Two women have the same number of factors that are known to increase risk for breast cancer, yet one woman is diagnosed with breast cancer and the other is not. Why?
Women can be sure their time will be well spent helping to better understand breast cancer in our community through participation in the Marin Women’s Study.
Larry Meredith, Ph.D., Former Director,
Marin County Department of
Health and Human Services.
The Marin County Department of Health and Human Services is conducting a breast cancer research project to better understand why breast cancer risk factors do not affect all women in the same way.
The occurrence of breast cancer in Marin County has been the subject of national and regional scientific interest, but here in Marin, the issue is personal for all of us. The Marin Women’s Study is the first breast cancer study in Marin County to look at individual risk factors linked to an analysis of biospecimens (saliva samples) and measures of breast health (breast density and breast cancer).
This study is a community effort in collaboration with the Marin Cancer Institute, University of California San Francisco, Buck Institute for Age Research, Kaiser Permanente San Rafael Medical Center, the Novato Community Hospital Kaiser Permanente Division of Research, Fred Hutchinson Cancer Research Center, Zero Breast Cancer, the Cancer Prevention Institute of California and many local community groups.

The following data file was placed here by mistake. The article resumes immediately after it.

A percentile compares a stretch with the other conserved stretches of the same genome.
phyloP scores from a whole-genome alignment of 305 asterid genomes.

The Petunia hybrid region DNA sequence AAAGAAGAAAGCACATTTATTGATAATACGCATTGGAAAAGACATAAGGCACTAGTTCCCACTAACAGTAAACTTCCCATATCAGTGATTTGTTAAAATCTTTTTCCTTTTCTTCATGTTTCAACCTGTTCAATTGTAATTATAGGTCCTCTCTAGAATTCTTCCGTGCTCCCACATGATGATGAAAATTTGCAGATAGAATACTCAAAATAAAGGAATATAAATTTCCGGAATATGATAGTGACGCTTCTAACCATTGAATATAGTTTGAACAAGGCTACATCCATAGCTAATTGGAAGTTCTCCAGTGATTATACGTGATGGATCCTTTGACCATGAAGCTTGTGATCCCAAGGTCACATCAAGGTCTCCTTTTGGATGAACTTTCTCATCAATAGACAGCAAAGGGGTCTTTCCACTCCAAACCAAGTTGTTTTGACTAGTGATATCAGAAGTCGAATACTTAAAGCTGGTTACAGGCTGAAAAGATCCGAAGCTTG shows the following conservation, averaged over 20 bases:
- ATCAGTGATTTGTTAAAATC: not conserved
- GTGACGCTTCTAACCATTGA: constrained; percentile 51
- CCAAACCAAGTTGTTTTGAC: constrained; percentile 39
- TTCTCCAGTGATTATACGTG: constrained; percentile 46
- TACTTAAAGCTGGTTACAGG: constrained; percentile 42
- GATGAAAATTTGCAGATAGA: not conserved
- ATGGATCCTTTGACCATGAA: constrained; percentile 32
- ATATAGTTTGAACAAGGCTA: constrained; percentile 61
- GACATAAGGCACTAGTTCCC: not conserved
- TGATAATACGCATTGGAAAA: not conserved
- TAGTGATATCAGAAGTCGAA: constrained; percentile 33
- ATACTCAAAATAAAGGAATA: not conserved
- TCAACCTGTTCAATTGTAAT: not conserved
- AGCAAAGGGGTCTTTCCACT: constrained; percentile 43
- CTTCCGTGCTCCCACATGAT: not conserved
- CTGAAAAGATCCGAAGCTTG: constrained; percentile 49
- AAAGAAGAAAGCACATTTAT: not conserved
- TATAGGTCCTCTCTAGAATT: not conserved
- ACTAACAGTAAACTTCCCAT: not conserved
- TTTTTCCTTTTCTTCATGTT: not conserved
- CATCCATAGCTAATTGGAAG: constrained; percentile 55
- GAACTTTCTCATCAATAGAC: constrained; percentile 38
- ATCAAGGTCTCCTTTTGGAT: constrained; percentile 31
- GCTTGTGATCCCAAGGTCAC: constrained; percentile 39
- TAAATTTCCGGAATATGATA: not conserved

We hope to discover:
- How risk factors vary by socioeconomic status and are associated with breast cancer risk
- How alcohol use affects breast health
- How women in Marin County are using complementary and alternative medicines (CAMS) for menopausal symptoms and how their use might relate to breast cancer risk
- How early events in a young woman's life affect her chances of developing breast cancer
- How tumor characteristics differ in women with different breast cancer risk factors
- How adolescent risk factors, like teenage smoking, may affect breast health
- Whether environmental agents like the heavy metal cadmium and bisphenol A (widely used in plastic water bottles, food containers and toys) can be measured in saliva, and if so, how levels may affect breast cancer risk
- And much more…
Between late 2006 and early 2010, women were invited to fill out a questionnaire when they had a screening or a diagnostic mammogram. Women were also asked to donate a saliva sample, and to allow the MWS to link to the San Francisco Mammography Registry to obtain information on breast density and breast cancer. Analysis of these data will help us better understand the determinants of breast health and why breast cancer risk factors do not affect all women in the same way.